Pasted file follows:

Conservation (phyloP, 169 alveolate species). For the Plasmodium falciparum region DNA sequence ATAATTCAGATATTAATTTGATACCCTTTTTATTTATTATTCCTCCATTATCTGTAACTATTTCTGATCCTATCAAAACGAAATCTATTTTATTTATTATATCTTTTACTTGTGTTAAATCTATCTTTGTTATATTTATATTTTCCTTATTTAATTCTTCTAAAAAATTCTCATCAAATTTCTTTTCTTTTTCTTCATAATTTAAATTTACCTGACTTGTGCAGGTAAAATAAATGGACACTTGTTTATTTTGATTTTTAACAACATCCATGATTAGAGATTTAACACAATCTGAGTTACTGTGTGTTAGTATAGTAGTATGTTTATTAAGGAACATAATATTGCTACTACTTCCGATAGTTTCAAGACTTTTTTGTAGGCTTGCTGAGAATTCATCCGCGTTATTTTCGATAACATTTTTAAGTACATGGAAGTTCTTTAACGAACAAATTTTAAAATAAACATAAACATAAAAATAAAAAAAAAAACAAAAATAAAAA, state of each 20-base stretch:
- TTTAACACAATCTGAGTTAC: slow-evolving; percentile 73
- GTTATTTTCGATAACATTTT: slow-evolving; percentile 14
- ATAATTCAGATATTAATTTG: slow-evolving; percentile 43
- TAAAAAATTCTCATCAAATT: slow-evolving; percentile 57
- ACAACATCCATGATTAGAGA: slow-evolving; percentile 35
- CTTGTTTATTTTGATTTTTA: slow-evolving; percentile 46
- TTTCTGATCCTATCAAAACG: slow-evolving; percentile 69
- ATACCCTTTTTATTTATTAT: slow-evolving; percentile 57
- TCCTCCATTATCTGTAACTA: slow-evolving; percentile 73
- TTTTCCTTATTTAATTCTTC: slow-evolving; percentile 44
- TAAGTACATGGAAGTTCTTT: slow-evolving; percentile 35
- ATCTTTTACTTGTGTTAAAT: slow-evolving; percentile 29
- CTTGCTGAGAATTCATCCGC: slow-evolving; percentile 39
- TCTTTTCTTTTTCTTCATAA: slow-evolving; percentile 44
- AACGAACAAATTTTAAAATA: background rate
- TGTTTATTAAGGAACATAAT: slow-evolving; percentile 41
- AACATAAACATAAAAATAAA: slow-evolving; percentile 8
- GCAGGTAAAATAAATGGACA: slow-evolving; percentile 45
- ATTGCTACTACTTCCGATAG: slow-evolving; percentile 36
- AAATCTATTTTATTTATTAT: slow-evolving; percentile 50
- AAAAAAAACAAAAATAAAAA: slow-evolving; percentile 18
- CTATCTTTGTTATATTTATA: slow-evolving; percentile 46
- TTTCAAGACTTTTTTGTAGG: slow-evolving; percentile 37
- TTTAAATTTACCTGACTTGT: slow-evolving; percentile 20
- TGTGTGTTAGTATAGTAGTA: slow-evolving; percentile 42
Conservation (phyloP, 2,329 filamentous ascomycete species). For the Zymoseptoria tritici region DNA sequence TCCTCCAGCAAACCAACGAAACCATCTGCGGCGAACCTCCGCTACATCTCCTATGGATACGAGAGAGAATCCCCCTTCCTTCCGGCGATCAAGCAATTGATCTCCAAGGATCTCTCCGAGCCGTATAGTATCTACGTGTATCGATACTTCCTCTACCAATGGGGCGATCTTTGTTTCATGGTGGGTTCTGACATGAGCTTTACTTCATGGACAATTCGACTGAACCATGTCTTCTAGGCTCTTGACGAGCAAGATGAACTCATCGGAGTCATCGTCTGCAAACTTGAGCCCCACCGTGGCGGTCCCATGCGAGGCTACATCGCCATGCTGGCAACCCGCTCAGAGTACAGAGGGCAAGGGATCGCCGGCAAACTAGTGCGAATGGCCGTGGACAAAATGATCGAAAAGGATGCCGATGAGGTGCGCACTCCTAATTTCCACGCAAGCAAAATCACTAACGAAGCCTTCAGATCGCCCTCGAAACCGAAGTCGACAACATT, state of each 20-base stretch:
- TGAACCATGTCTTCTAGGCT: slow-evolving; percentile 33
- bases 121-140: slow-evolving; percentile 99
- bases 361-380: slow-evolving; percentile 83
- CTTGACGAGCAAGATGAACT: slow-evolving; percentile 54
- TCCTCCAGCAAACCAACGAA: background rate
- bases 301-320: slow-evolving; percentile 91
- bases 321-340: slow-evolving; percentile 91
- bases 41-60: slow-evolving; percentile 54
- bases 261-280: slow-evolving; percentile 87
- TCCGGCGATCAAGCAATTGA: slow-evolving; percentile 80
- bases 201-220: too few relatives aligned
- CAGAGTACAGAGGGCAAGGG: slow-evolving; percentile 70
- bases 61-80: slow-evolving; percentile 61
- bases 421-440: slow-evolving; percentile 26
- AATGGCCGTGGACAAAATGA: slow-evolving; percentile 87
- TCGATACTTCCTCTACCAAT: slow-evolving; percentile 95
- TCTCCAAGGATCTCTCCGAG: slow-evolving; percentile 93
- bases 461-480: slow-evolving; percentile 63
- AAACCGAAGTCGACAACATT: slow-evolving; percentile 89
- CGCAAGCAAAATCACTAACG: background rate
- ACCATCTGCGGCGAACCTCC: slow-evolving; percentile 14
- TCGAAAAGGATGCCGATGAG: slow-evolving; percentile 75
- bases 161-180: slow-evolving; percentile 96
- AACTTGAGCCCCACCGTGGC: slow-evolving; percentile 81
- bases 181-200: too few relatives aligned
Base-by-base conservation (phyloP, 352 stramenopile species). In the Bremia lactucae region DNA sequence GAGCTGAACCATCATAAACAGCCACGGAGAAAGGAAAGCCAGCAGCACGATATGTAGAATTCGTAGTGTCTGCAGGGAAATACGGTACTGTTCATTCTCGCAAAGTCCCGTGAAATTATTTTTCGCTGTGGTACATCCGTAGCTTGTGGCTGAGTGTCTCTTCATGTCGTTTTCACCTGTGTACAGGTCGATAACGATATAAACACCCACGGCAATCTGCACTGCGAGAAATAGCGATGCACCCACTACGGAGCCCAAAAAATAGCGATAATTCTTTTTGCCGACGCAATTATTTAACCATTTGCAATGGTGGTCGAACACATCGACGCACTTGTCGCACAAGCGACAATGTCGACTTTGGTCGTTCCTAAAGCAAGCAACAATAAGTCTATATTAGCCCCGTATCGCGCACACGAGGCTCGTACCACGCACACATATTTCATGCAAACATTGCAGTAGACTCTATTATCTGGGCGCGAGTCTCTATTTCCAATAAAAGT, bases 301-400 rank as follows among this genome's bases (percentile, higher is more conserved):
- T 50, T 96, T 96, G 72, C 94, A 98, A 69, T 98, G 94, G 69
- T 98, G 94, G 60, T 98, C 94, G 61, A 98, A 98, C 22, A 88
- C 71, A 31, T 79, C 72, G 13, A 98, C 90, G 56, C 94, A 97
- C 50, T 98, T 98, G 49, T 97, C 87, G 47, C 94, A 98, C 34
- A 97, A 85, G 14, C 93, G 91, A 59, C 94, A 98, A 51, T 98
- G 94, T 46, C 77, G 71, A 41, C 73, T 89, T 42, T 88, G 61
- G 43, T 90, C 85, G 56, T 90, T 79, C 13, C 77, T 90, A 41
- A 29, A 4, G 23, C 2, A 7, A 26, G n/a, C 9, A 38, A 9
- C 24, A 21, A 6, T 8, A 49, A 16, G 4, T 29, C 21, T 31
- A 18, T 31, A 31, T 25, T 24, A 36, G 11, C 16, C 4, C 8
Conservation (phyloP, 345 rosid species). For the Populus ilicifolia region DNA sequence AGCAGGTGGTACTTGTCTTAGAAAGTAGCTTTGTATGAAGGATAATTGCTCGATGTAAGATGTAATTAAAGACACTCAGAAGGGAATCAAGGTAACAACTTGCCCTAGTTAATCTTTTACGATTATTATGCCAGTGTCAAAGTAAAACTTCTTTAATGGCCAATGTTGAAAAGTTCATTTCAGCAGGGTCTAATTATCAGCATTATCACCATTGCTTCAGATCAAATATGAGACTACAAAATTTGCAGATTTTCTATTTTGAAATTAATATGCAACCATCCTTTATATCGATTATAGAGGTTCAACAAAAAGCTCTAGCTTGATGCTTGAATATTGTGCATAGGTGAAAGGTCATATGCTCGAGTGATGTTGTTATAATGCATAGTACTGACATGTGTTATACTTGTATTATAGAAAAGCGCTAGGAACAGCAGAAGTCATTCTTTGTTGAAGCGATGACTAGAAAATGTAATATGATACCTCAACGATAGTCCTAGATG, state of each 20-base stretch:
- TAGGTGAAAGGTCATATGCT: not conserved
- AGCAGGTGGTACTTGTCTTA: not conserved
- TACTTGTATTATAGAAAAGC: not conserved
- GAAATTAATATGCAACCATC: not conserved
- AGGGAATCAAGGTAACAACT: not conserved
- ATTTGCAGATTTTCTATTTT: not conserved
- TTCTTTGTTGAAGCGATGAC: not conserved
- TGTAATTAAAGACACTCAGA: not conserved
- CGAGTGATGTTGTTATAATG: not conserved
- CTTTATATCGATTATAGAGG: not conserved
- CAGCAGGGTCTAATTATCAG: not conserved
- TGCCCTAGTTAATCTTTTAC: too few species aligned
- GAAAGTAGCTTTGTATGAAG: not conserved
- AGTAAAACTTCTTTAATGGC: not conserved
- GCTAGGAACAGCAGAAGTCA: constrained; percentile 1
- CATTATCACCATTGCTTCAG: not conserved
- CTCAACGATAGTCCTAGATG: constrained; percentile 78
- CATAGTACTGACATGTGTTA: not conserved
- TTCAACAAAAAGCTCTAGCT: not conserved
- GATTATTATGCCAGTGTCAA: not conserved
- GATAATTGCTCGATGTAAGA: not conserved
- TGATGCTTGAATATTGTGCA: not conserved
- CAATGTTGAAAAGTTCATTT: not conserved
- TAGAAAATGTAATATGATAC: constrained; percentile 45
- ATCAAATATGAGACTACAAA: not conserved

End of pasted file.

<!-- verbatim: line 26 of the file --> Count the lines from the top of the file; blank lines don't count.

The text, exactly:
- TGTGTGTTAGTATAGTAGTA: slow-evolving; percentile 42